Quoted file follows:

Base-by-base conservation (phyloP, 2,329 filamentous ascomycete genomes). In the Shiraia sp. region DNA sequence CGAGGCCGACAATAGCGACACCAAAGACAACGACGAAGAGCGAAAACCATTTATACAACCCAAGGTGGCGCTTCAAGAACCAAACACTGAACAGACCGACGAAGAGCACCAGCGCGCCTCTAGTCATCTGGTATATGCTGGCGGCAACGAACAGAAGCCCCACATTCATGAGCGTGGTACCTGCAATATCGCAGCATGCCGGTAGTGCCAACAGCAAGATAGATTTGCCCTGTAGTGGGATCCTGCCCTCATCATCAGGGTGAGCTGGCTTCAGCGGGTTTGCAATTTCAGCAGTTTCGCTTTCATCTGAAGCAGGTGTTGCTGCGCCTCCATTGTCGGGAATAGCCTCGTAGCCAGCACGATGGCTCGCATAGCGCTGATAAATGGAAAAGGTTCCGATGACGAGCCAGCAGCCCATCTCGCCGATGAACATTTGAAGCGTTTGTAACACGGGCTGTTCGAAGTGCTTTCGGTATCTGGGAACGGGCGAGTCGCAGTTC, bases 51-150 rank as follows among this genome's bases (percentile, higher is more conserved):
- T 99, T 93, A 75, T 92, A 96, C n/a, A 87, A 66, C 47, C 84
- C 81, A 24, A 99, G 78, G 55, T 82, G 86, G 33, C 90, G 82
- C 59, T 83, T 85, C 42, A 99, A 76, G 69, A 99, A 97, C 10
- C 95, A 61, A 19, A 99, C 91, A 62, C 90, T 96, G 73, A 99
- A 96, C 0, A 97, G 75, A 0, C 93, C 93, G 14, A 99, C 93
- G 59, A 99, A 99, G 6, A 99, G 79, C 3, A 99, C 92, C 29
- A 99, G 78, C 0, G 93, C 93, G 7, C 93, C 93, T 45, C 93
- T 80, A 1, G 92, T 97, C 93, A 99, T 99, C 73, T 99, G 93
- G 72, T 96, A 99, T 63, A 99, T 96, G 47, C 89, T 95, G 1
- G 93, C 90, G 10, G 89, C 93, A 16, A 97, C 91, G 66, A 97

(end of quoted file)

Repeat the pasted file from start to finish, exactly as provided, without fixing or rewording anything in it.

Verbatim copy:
Base-by-base conservation (phyloP, 2,329 filamentous ascomycete genomes). In the Shiraia sp. region DNA sequence CGAGGCCGACAATAGCGACACCAAAGACAACGACGAAGAGCGAAAACCATTTATACAACCCAAGGTGGCGCTTCAAGAACCAAACACTGAACAGACCGACGAAGAGCACCAGCGCGCCTCTAGTCATCTGGTATATGCTGGCGGCAACGAACAGAAGCCCCACATTCATGAGCGTGGTACCTGCAATATCGCAGCATGCCGGTAGTGCCAACAGCAAGATAGATTTGCCCTGTAGTGGGATCCTGCCCTCATCATCAGGGTGAGCTGGCTTCAGCGGGTTTGCAATTTCAGCAGTTTCGCTTTCATCTGAAGCAGGTGTTGCTGCGCCTCCATTGTCGGGAATAGCCTCGTAGCCAGCACGATGGCTCGCATAGCGCTGATAAATGGAAAAGGTTCCGATGACGAGCCAGCAGCCCATCTCGCCGATGAACATTTGAAGCGTTTGTAACACGGGCTGTTCGAAGTGCTTTCGGTATCTGGGAACGGGCGAGTCGCAGTTC, bases 51-150 rank as follows among this genome's bases (percentile, higher is more conserved):
- T 99, T 93, A 75, T 92, A 96, C n/a, A 87, A 66, C 47, C 84
- C 81, A 24, A 99, G 78, G 55, T 82, G 86, G 33, C 90, G 82
- C 59, T 83, T 85, C 42, A 99, A 76, G 69, A 99, A 97, C 10
- C 95, A 61, A 19, A 99, C 91, A 62, C 90, T 96, G 73, A 99
- A 96, C 0, A 97, G 75, A 0, C 93, C 93, G 14, A 99, C 93
- G 59, A 99, A 99, G 6, A 99, G 79, C 3, A 99, C 92, C 29
- A 99, G 78, C 0, G 93, C 93, G 7, C 93, C 93, T 45, C 93
- T 80, A 1, G 92, T 97, C 93, A 99, T 99, C 73, T 99, G 93
- G 72, T 96, A 99, T 63, A 99, T 96, G 47, C 89, T 95, G 1
- G 93, C 90, G 10, G 89, C 93, A 16, A 97, C 91, G 66, A 97